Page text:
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In this 2013 photo provided by Kraig Moss, Moss, left, poses with son, Rob, in their Owego, N.Y. home. In a hall packed with Iowa voters, Republican presidential candidate Donald Trump looked Moss in the eye and vowed to fight the opioid crisis that killed his only son Rob two years earlier. But Trump released a federal budget proposal Tuesday, May 23, 2017, that would cut insurance coverage for addiction treatment and funding for research and prevention. (Moss Family Photo via AP)

Families hit by drug addiction crisis dismayed at Trump’s budget

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NEW YORK — He slept next to his son’s ashes most nights back when Kraig Moss first met Donald Trump. In a hall packed with Iowa voters, the presidential candidate looked the middle-aged truck driver in the eye and vowed to fight the opioid crisis that killed his only son two years earlier. “He promised me, in honor of m…

NEW YORK — He slept next to his son’s ashes most nights back when Kraig Moss first met Donald Trump.
In a hall packed with Iowa voters, the presidential candidate looked the middle-aged truck driver in the eye and vowed to fight the opioid crisis that killed his only son two years earlier.
“He promised me, in honor of my son, that he was going to combat the ongoing heroin epidemic,” Moss said of the January 2016 interaction. “He got me hook, line and sinker.”
Moss, an amateur musician, quickly sold enough possessions to fund a months-long tour of more than 40 Trump rallies, where he serenaded voters with pro-Trump songs. His guitar, and the ashes of his late 24-year-old son, Rob, were always close by.
“I had everything riding on the fact that he was going to make things better,” Moss said. “He lied to me.”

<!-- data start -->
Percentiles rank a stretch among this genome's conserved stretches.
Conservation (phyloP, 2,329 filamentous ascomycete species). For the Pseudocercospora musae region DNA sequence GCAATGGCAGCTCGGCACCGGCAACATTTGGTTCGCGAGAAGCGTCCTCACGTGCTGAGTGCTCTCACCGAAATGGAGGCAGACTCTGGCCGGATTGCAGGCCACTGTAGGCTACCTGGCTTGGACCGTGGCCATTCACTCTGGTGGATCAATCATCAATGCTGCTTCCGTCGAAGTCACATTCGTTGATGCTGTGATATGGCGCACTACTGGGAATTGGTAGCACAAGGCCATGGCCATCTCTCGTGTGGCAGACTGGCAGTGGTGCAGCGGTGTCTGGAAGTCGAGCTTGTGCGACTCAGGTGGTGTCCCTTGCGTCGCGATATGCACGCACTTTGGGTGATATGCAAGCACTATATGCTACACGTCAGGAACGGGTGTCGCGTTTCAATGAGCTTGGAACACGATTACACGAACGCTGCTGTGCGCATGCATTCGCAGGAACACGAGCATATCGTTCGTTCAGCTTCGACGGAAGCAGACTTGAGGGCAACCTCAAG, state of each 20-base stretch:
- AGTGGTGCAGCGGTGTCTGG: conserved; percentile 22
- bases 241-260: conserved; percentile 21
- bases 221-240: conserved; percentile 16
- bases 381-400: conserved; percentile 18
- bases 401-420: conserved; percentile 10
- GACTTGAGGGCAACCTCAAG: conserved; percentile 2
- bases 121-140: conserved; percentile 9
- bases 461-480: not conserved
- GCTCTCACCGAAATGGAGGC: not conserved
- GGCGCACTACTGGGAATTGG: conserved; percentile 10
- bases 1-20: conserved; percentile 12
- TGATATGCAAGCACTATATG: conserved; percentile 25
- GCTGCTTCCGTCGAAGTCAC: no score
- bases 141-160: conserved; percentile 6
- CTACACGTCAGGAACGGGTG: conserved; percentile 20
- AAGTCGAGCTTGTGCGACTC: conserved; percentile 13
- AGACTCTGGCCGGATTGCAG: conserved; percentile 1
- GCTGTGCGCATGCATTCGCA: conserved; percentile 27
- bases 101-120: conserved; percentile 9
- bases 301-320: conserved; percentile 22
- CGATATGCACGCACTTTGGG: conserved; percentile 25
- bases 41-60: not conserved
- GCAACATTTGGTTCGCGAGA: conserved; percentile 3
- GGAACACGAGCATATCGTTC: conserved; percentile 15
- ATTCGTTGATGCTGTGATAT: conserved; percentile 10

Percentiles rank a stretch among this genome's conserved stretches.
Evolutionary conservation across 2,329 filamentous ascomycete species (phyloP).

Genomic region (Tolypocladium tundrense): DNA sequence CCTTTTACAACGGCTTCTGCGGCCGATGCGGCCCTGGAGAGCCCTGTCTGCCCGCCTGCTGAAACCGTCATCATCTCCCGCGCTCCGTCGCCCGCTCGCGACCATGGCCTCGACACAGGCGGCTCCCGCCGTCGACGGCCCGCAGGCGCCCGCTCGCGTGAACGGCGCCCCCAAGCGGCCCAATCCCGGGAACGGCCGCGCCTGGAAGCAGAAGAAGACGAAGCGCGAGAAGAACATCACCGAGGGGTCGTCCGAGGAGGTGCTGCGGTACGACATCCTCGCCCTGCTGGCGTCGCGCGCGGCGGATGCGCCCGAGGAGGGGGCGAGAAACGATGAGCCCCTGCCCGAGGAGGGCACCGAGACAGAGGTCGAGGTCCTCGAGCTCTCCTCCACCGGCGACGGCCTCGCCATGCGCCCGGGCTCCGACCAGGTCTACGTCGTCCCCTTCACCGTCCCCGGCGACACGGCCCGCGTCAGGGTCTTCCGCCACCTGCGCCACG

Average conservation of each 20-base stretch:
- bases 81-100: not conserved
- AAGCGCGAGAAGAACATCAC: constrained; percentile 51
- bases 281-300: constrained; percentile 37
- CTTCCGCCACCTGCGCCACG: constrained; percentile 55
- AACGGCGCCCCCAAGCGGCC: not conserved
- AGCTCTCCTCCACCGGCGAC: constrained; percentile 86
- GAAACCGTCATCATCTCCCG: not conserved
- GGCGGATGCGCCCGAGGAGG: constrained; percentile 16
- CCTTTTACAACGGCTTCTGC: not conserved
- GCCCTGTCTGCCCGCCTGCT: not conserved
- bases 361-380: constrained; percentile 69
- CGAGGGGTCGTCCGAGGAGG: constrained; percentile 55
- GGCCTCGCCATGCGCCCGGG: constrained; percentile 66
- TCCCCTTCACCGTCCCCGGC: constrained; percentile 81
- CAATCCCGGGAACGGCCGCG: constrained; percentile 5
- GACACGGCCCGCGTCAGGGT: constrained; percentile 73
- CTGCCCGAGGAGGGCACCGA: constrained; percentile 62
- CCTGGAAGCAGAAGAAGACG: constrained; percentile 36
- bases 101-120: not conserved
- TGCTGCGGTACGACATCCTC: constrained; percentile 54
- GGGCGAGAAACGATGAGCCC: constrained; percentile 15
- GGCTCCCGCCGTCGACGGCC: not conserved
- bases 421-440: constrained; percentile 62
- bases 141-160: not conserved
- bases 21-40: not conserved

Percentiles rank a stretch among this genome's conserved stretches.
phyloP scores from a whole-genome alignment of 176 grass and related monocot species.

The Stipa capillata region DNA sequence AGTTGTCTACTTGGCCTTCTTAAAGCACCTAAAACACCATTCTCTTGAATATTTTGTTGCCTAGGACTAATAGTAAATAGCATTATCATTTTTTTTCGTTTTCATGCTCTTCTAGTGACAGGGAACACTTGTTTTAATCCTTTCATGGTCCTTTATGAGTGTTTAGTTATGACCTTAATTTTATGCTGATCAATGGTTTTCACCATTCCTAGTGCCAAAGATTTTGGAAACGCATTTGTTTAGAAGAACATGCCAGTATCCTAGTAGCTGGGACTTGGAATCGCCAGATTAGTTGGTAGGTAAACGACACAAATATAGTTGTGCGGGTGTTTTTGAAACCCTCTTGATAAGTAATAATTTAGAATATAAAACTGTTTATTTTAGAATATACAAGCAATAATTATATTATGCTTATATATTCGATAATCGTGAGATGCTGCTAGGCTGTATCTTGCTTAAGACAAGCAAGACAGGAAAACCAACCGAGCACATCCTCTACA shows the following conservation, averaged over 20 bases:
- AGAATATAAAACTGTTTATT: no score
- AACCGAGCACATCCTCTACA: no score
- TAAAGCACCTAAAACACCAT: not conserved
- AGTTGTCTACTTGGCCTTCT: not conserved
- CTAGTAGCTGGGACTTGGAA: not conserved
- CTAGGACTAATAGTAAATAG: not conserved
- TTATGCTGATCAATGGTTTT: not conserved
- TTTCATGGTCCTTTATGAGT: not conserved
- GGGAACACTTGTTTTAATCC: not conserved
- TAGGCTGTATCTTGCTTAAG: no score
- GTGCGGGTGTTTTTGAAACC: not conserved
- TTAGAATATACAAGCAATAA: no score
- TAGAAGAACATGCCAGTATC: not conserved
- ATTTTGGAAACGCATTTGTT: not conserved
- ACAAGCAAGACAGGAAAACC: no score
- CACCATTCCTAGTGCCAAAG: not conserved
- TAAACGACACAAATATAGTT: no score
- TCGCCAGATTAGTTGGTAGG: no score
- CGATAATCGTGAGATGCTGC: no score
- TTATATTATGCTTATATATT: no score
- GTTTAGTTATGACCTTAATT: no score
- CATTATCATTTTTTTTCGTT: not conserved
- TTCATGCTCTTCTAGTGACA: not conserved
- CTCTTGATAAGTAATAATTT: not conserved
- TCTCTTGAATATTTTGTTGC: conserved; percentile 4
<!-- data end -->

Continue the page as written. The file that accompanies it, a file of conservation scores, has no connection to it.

Trump’s budget proposal, released this week, would reduce funding for addiction treatment, research and prevention. The most damaging proposed cut, critics say, is the president’s 10-year plan to shrink spending for Medicaid, which provides coverage to an estimated three in 10 adults with opioid addiction. Members of Congress have said they are unlikely to approve the budget as written.
The blueprint comes weeks after the president celebrated House passage of a Republican health care bill that would dramatically reduce Medicaid coverage, while allowing states to weaken a requirement that private insurance cover addiction treatment. A Congressional Budget Office report on Wednesday said a patient’s cost of substance abuse services could increase by thousands of dollars a year in states that chose to weaken coverage requirements.
Some see the moves as a painful betrayal of Americans whose families have been devastated by addiction and who trusted the president’s repeated pledges to make them a priority once in office. Trump’s budget priorities focus on tax cuts, military spending and border security with massive cuts to programs for the poor and disabled.
Those most frustrated include parents who shared their stories with Trump.
“We want to help those who have become so badly addicted,” Trump insisted during a late-March “listening session” on opioid and drug abuse at the White House.
Attendees included Pam Garozzo, of Morrisville, Pennsylvania, whose 23-year-old son died of an overdose in December. Trump’s budget requests, Garozzo said this week, run “counter to what we thought he was going to do.”
“That would be a tragedy,” she said. “We’re losing a whole generation of young people to this disease.”
Others responded with similar frustration.
“I didn’t see this coming,” said Paul Kusiak, of Beverly, Massachusetts, who shared with Trump the story of his two sons’ successful battle with opioid addiction during a New Hampshire roundtable discussion eight days before the election. “I’m trying desperately to have hope and take the president at his word.”
During the roundtable, Trump opened up about his father’s struggle with alcoholism. It was enough to convince skeptics in the room he was serious about an epidemic the Centers for Disease Control and Prevention says kills 91 Americans each day.
“I believed that he had learned something new and was going to do something about it,” said Patty McCarthy Metcalf, who leads the advocacy group Faces and Voices of Recovery. “He’…
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Families hit by drug addiction crisis dismayed at Trump's budget
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